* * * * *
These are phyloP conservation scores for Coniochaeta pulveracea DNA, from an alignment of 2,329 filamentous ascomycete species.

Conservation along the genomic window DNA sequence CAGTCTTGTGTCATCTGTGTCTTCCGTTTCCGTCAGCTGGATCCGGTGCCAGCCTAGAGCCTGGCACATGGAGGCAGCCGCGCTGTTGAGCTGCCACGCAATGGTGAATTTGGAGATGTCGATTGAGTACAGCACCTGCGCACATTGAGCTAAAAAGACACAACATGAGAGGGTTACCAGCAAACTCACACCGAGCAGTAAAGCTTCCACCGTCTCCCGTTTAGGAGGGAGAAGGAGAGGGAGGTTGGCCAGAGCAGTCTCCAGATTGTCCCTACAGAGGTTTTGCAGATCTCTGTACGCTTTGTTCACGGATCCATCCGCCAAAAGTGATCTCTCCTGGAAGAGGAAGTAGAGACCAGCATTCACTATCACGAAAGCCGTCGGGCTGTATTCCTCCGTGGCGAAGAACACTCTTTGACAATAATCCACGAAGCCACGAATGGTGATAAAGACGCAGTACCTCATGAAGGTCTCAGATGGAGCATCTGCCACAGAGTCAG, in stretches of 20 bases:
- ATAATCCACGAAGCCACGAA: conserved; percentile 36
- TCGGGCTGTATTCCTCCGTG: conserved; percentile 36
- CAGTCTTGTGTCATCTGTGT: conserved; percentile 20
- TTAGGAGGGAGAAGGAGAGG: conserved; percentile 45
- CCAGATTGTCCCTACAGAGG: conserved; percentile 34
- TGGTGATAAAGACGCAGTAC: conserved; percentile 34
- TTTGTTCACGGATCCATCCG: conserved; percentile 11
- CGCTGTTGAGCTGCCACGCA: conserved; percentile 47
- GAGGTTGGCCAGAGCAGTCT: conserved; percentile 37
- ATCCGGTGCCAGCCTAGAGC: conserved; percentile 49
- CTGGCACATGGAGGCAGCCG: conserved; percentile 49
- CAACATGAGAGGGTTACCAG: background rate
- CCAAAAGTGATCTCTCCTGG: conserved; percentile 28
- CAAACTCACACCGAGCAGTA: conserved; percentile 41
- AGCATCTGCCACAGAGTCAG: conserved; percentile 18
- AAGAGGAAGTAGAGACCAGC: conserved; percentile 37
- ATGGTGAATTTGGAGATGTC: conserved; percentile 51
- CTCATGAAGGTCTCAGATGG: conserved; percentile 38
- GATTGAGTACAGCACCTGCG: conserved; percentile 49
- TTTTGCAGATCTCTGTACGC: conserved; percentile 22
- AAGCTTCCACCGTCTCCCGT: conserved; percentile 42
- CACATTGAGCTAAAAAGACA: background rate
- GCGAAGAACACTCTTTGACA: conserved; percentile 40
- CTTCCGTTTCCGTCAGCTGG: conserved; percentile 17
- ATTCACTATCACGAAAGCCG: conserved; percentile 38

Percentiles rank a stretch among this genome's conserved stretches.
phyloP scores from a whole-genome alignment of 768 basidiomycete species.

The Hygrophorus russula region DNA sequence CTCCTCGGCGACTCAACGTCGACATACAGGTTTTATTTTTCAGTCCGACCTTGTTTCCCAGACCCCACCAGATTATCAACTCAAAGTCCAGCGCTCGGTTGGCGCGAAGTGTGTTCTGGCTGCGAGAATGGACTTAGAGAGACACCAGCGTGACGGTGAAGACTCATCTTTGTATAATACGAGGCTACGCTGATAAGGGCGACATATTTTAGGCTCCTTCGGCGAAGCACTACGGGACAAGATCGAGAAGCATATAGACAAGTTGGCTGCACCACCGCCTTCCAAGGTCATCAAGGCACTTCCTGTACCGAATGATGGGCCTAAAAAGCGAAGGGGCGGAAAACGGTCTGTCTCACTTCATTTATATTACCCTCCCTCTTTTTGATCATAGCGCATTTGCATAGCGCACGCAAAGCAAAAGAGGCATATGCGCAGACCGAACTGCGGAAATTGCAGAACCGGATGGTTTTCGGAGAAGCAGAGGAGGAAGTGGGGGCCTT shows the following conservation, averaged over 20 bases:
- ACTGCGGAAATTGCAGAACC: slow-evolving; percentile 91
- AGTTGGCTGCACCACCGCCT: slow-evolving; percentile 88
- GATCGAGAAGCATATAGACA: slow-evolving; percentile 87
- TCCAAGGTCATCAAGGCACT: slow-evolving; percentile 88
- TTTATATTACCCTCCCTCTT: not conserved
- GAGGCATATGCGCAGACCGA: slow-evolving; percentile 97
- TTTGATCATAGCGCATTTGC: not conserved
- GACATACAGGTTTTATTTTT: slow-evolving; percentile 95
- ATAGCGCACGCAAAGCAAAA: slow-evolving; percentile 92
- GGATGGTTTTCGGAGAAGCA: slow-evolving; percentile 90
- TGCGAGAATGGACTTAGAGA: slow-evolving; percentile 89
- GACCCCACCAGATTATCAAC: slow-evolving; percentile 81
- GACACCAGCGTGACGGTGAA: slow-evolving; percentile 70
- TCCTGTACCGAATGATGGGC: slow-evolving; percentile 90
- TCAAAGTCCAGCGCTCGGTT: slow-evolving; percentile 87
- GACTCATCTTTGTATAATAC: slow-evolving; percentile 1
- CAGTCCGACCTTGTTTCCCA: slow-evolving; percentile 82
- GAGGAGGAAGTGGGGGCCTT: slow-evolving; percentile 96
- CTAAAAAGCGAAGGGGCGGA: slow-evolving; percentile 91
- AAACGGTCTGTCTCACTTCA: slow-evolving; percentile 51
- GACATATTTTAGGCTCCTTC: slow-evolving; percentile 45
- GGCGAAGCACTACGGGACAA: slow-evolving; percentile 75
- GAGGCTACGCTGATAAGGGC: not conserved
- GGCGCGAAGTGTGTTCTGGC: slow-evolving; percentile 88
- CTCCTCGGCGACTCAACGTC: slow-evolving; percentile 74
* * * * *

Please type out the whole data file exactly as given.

These are phyloP conservation scores for Coniochaeta pulveracea DNA, from an alignment of 2,329 filamentous ascomycete species.

Conservation along the genomic window DNA sequence CAGTCTTGTGTCATCTGTGTCTTCCGTTTCCGTCAGCTGGATCCGGTGCCAGCCTAGAGCCTGGCACATGGAGGCAGCCGCGCTGTTGAGCTGCCACGCAATGGTGAATTTGGAGATGTCGATTGAGTACAGCACCTGCGCACATTGAGCTAAAAAGACACAACATGAGAGGGTTACCAGCAAACTCACACCGAGCAGTAAAGCTTCCACCGTCTCCCGTTTAGGAGGGAGAAGGAGAGGGAGGTTGGCCAGAGCAGTCTCCAGATTGTCCCTACAGAGGTTTTGCAGATCTCTGTACGCTTTGTTCACGGATCCATCCGCCAAAAGTGATCTCTCCTGGAAGAGGAAGTAGAGACCAGCATTCACTATCACGAAAGCCGTCGGGCTGTATTCCTCCGTGGCGAAGAACACTCTTTGACAATAATCCACGAAGCCACGAATGGTGATAAAGACGCAGTACCTCATGAAGGTCTCAGATGGAGCATCTGCCACAGAGTCAG, in stretches of 20 bases:
- ATAATCCACGAAGCCACGAA: conserved; percentile 36
- TCGGGCTGTATTCCTCCGTG: conserved; percentile 36
- CAGTCTTGTGTCATCTGTGT: conserved; percentile 20
- TTAGGAGGGAGAAGGAGAGG: conserved; percentile 45
- CCAGATTGTCCCTACAGAGG: conserved; percentile 34
- TGGTGATAAAGACGCAGTAC: conserved; percentile 34
- TTTGTTCACGGATCCATCCG: conserved; percentile 11
- CGCTGTTGAGCTGCCACGCA: conserved; percentile 47
- GAGGTTGGCCAGAGCAGTCT: conserved; percentile 37
- ATCCGGTGCCAGCCTAGAGC: conserved; percentile 49
- CTGGCACATGGAGGCAGCCG: conserved; percentile 49
- CAACATGAGAGGGTTACCAG: background rate
- CCAAAAGTGATCTCTCCTGG: conserved; percentile 28
- CAAACTCACACCGAGCAGTA: conserved; percentile 41
- AGCATCTGCCACAGAGTCAG: conserved; percentile 18
- AAGAGGAAGTAGAGACCAGC: conserved; percentile 37
- ATGGTGAATTTGGAGATGTC: conserved; percentile 51
- CTCATGAAGGTCTCAGATGG: conserved; percentile 38
- GATTGAGTACAGCACCTGCG: conserved; percentile 49
- TTTTGCAGATCTCTGTACGC: conserved; percentile 22
- AAGCTTCCACCGTCTCCCGT: conserved; percentile 42
- CACATTGAGCTAAAAAGACA: background rate
- GCGAAGAACACTCTTTGACA: conserved; percentile 40
- CTTCCGTTTCCGTCAGCTGG: conserved; percentile 17
- ATTCACTATCACGAAAGCCG: conserved; percentile 38

Percentiles rank a stretch among this genome's conserved stretches.
phyloP scores from a whole-genome alignment of 768 basidiomycete species.

The Hygrophorus russula region DNA sequence CTCCTCGGCGACTCAACGTCGACATACAGGTTTTATTTTTCAGTCCGACCTTGTTTCCCAGACCCCACCAGATTATCAACTCAAAGTCCAGCGCTCGGTTGGCGCGAAGTGTGTTCTGGCTGCGAGAATGGACTTAGAGAGACACCAGCGTGACGGTGAAGACTCATCTTTGTATAATACGAGGCTACGCTGATAAGGGCGACATATTTTAGGCTCCTTCGGCGAAGCACTACGGGACAAGATCGAGAAGCATATAGACAAGTTGGCTGCACCACCGCCTTCCAAGGTCATCAAGGCACTTCCTGTACCGAATGATGGGCCTAAAAAGCGAAGGGGCGGAAAACGGTCTGTCTCACTTCATTTATATTACCCTCCCTCTTTTTGATCATAGCGCATTTGCATAGCGCACGCAAAGCAAAAGAGGCATATGCGCAGACCGAACTGCGGAAATTGCAGAACCGGATGGTTTTCGGAGAAGCAGAGGAGGAAGTGGGGGCCTT shows the following conservation, averaged over 20 bases:
- ACTGCGGAAATTGCAGAACC: slow-evolving; percentile 91
- AGTTGGCTGCACCACCGCCT: slow-evolving; percentile 88
- GATCGAGAAGCATATAGACA: slow-evolving; percentile 87
- TCCAAGGTCATCAAGGCACT: slow-evolving; percentile 88
- TTTATATTACCCTCCCTCTT: not conserved
- GAGGCATATGCGCAGACCGA: slow-evolving; percentile 97
- TTTGATCATAGCGCATTTGC: not conserved
- GACATACAGGTTTTATTTTT: slow-evolving; percentile 95
- ATAGCGCACGCAAAGCAAAA: slow-evolving; percentile 92
- GGATGGTTTTCGGAGAAGCA: slow-evolving; percentile 90
- TGCGAGAATGGACTTAGAGA: slow-evolving; percentile 89
- GACCCCACCAGATTATCAAC: slow-evolving; percentile 81
- GACACCAGCGTGACGGTGAA: slow-evolving; percentile 70
- TCCTGTACCGAATGATGGGC: slow-evolving; percentile 90
- TCAAAGTCCAGCGCTCGGTT: slow-evolving; percentile 87
- GACTCATCTTTGTATAATAC: slow-evolving; percentile 1
- CAGTCCGACCTTGTTTCCCA: slow-evolving; percentile 82
- GAGGAGGAAGTGGGGGCCTT: slow-evolving; percentile 96
- CTAAAAAGCGAAGGGGCGGA: slow-evolving; percentile 91
- AAACGGTCTGTCTCACTTCA: slow-evolving; percentile 51
- GACATATTTTAGGCTCCTTC: slow-evolving; percentile 45
- GGCGAAGCACTACGGGACAA: slow-evolving; percentile 75
- GAGGCTACGCTGATAAGGGC: not conserved
- GGCGCGAAGTGTGTTCTGGC: slow-evolving; percentile 88
- CTCCTCGGCGACTCAACGTC: slow-evolving; percentile 74